The Northern Rockies on the Alaska Highway, between the climb to Summit Lake to the Liard River, comprise 140 miles of very difficult terrain. From the Liard River to Contact Creek, the terrain was only slightly easier for the next 88 miles. Unlike the frozen forest south of Fort Nelson the mountains created huge cliffs and hundreds of stream crossings.
Not only was the terrain steep but the canyons were narrow. Some sections of the road had to be carved out of the side of the cliff. More dynamite.
Our Trip through the Northern Rockies on the Alaska Highway
We drove the first 300 miles of our trip up the Alaska Highway to Fort Nelson in one day. After visiting and resting in Fort Nelson for the next two nights, we departed early for our journey to Muncho Lake. The last 100 miles to Muncho Lake were very scenic going through the Northern Rockies on the Alaska Highway.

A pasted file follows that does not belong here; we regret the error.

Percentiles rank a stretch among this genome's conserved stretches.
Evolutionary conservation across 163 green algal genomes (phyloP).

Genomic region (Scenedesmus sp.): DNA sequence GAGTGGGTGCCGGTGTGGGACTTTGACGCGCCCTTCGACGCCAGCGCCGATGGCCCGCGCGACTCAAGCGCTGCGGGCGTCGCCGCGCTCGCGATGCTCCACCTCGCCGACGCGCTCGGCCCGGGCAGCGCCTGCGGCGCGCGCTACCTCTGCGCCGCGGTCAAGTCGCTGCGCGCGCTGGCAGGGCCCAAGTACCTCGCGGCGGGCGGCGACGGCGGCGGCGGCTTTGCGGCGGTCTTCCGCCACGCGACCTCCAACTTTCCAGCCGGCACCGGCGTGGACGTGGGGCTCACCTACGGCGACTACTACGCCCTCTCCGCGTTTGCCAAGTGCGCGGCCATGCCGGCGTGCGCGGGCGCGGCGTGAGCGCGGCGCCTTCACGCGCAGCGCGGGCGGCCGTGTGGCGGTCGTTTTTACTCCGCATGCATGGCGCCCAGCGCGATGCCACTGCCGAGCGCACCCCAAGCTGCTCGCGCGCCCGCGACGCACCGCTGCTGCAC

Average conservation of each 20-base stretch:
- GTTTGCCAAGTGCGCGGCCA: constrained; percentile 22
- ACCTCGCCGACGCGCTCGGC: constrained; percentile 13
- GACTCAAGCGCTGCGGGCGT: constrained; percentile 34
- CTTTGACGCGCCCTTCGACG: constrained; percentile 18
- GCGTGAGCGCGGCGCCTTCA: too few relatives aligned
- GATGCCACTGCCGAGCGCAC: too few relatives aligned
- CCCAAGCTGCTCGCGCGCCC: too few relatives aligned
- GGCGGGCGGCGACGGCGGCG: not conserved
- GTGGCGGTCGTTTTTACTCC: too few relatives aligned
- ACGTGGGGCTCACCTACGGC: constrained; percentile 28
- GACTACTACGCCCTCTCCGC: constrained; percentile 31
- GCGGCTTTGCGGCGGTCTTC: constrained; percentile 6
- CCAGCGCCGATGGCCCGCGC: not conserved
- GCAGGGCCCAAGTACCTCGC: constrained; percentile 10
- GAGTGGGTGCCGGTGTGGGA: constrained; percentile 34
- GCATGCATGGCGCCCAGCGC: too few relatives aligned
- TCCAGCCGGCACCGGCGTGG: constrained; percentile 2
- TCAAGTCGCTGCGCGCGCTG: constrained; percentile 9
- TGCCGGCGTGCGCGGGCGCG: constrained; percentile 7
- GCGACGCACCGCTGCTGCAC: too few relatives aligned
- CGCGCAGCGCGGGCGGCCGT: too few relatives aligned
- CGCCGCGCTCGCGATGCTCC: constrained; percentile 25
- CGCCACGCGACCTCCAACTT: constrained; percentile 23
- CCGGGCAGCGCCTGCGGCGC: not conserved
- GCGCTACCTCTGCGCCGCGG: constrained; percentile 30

Fort Nelson to Muncho Lake
As we departed Fort Nelson, we immediately began to see more bears along the road. South of Fort Nelson, on the first 300 miles we saw 3 bears. The last one was just to the south of town at the end of our drive for the day. I had to hit the brakes for that one. When he saw me he ran back into the forest. When we departed Fort Nelson, we saw three more bears in the first half hour of our trip. In the next half hour, I had to report to Tami that I lost count. Was that six? I don’t know.
Most of the bears we saw were close to Fort Nelson. Near Summit Lake we started seeing caribou. Later still north of Muncho Lake, we were greeted by Stone sheep and more caribou. The bison count started going up very fast west of Liard Hot Springs.
Muncho Lake was stunning. After our 150-mile total for the day, we were looking forward to a long relaxing visit. Our campground was at the Muncho Lake Provincial Park (McDonald Campground), right on the edge of the lake with a view of the beautiful water from inside our RV. The weather was on the cold side, even though we were at the end of May.